Oyster recycling

Discussion in 'Environment' started by Dawhoo, Feb 8, 2018.

  1. Dawhoo

    Dawhoo Well-Known Member

    I know varies conservation groups spend significant resources recycling oysters - in particularly CCA-SC.... but is there any great research that it works?

    Anyone know any studies done?
  2. brianBFD

    brianBFD "This one time at band camp..."

    I'm guessing that you mean recycling as in putting down the shells to seed for new oyster reefs.?.?.? They tried it here in Mobile Bay, but everytime we have a tropical system come by it silts them over and any kind of growth dies.
    This (link) is the latest try at restoring the local oysters. This seems to have a little better science behind it. http://www.al.com/news/mobile/index.ssf/2017/12/saving_mobile_bay.html

  3. fjmaverick

    fjmaverick Well-Known Member

    They do it here but not on a large scale

    The problem with Naples bay is its all fed by the Gordon river which essentially turns into the golden gate canal system. When it rains in the summer the salt level change dramatically.
    Still we have some oyster bars. The last few years I've notice guides stopping to fish them.
  4. EvanHammer

    EvanHammer I Love microskiff.com!

    Galveston Bay Foundation does some reef restoration with recycled oyster shell from restaurants. I've seen some pretty good successes firsthand.

    I've also gotten some small reefs growing behind my parents' house by throwing my oyster shells there after shucking. Some areas down there the oysters grow any place they find a hard substrate to attach.
  5. fjmaverick

    fjmaverick Well-Known Member

    They can grow all the oysters they want in Naples Bay I dont think I would ever eat one. The bars in the bay are in the same area they had a known case of Vibrio. I support the fishing habitat though.
  6. WhiteDog70810

    WhiteDog70810 Mostly Harmless

    This is hearsay and not research, but I spoke with a guy a few years ago who works with oyster restoration in the Chesapeake Bay where they seem to have some success. His operation preloaded the shells with spat before they laid them down as reefs. I'll lay money the coastal studies folks in every coastal oyster producing state are working on the problem. I don't think anyone has a good answer yet because siltation and other water quality issues are the root cause of declining oyster numbers, not over-exploitation. These are complex problems that have to be addressed waaaaay upstream and not by just laying down new reef substrate.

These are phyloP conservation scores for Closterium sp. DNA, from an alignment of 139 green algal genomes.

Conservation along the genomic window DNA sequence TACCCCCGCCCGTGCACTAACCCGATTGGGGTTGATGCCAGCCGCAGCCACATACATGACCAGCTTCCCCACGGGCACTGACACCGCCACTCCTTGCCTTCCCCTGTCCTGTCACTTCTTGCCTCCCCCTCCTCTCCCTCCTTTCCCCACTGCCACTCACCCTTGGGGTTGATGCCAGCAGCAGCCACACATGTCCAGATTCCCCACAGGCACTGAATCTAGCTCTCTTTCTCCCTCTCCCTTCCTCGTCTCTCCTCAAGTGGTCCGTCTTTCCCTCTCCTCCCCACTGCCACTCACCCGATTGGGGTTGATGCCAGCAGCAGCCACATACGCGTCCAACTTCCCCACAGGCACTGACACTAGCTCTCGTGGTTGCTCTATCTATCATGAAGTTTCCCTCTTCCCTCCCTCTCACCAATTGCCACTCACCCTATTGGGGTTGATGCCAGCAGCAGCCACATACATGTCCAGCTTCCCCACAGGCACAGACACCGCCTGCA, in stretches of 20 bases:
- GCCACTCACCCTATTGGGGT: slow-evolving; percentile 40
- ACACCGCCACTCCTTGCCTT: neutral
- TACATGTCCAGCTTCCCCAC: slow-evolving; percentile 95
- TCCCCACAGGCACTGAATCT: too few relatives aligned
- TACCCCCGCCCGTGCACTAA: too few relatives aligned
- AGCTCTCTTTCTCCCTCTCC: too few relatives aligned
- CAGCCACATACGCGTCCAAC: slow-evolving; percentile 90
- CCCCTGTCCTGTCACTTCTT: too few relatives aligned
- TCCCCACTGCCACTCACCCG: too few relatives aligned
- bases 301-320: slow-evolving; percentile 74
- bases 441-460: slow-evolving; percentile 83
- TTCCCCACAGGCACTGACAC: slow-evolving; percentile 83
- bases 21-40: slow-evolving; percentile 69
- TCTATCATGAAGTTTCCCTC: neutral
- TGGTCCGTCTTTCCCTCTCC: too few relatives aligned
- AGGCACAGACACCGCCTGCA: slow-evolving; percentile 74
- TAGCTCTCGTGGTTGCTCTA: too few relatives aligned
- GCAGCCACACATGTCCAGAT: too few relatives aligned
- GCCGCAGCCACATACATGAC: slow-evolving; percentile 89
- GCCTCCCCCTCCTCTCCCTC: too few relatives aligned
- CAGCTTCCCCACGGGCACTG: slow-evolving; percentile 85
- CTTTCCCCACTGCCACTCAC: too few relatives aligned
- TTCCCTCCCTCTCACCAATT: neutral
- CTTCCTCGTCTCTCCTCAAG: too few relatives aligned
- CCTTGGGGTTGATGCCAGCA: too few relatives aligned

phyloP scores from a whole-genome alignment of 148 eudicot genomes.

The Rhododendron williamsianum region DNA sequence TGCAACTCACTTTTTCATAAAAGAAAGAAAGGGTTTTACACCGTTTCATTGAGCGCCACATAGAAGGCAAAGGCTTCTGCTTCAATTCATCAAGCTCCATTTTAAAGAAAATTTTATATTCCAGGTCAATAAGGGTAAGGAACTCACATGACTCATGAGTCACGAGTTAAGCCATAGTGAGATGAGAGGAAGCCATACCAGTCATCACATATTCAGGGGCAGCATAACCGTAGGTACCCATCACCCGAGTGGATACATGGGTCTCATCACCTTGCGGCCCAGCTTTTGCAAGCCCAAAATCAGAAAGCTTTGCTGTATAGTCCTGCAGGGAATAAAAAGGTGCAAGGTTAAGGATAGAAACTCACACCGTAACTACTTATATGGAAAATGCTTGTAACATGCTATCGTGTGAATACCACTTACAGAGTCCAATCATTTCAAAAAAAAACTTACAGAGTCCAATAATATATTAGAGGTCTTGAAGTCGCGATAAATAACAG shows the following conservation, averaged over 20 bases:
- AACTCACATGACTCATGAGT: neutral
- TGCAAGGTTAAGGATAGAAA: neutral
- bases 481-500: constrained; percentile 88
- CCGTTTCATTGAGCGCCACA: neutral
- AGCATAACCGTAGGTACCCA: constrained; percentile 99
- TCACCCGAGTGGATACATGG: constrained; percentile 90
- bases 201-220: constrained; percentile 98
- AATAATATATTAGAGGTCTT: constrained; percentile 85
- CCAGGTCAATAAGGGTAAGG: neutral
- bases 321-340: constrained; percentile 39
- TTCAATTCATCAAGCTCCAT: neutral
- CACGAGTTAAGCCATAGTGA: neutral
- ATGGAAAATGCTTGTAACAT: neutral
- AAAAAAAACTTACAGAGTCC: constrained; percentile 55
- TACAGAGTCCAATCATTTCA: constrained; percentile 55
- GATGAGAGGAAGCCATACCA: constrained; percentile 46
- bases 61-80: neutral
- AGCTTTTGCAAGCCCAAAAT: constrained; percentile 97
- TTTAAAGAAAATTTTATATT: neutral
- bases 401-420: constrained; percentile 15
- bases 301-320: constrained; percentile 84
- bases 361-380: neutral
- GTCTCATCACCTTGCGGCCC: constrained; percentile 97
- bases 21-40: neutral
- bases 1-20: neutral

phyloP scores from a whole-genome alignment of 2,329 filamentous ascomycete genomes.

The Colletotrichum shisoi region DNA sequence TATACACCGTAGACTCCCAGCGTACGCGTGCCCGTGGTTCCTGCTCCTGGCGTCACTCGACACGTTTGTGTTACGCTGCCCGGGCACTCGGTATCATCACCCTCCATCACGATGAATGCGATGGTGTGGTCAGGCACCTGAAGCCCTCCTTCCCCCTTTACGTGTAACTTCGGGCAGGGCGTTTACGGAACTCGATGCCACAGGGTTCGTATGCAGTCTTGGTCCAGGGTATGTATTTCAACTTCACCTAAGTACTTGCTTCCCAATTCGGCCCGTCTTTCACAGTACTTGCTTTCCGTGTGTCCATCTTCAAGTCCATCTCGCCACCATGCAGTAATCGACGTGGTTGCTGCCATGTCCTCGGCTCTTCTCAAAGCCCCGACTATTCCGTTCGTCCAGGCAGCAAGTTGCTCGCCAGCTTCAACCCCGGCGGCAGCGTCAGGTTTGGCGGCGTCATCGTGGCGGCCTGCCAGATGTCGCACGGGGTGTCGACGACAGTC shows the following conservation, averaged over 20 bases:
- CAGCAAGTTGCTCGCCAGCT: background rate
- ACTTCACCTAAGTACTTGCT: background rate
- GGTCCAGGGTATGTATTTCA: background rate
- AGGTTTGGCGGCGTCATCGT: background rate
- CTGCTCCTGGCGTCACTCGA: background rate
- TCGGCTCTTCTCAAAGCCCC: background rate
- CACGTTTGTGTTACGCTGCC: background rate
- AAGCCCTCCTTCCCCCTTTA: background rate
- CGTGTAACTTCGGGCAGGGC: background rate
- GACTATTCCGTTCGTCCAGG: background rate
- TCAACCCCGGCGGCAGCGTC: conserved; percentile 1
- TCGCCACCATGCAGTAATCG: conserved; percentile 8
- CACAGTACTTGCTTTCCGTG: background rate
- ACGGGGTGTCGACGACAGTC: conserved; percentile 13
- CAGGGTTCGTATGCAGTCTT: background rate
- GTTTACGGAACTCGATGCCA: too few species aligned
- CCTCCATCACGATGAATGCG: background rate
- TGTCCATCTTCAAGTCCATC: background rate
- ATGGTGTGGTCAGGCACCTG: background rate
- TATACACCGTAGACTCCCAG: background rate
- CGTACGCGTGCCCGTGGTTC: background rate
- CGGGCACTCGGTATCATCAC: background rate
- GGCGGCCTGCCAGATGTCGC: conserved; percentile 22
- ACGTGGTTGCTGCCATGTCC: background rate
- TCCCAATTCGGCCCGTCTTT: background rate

For what is worth, I am seeing more and more farmers leave field drainages (called waterways), buffer strips and potholes unplowed when they used to drive straight through them. They are starting to understand that it is worth the diesel and time (a 30' disc doesn't turn on a dime and those big tractors that pull them drink gallons of diesel each hour) to work around such features in order to avoid letting their soil and fertilizer wash downhill. Erosion hurts their bottom line as well as messing things up downstream.

    I found a bunch of articles when I typed in "oyster reef restoration research" into Google.

    brianBFD likes this.
  7. DuckNut

    DuckNut Brandon, FL

    There has to be a better way to re-introduce oysters.

    I read about Fl.O.O.R. from one of your searches. Started in 2005 and have only restored an area half the size of a Walmart.

    I know it is a good thing they are trying to do but it appears to be a very low rate of return. Not to mention dumping 2.5 tons of schucked shells in the river per month. Seems that it might be a cost free way of disposing of the trash.

    There has to be a better way.
  8. Smackdaddy53

    Smackdaddy53 Zephyr Cove is on FIRE!

    What does vibrio have to do with oysters? Vibrio is in every body of water on the Gulf Coast. If oysters weren’t safe to eat by those guidelines Texas oystering would be shut down...
  9. fjmaverick

    fjmaverick Well-Known Member

    Those oysters in low water quality areas are all you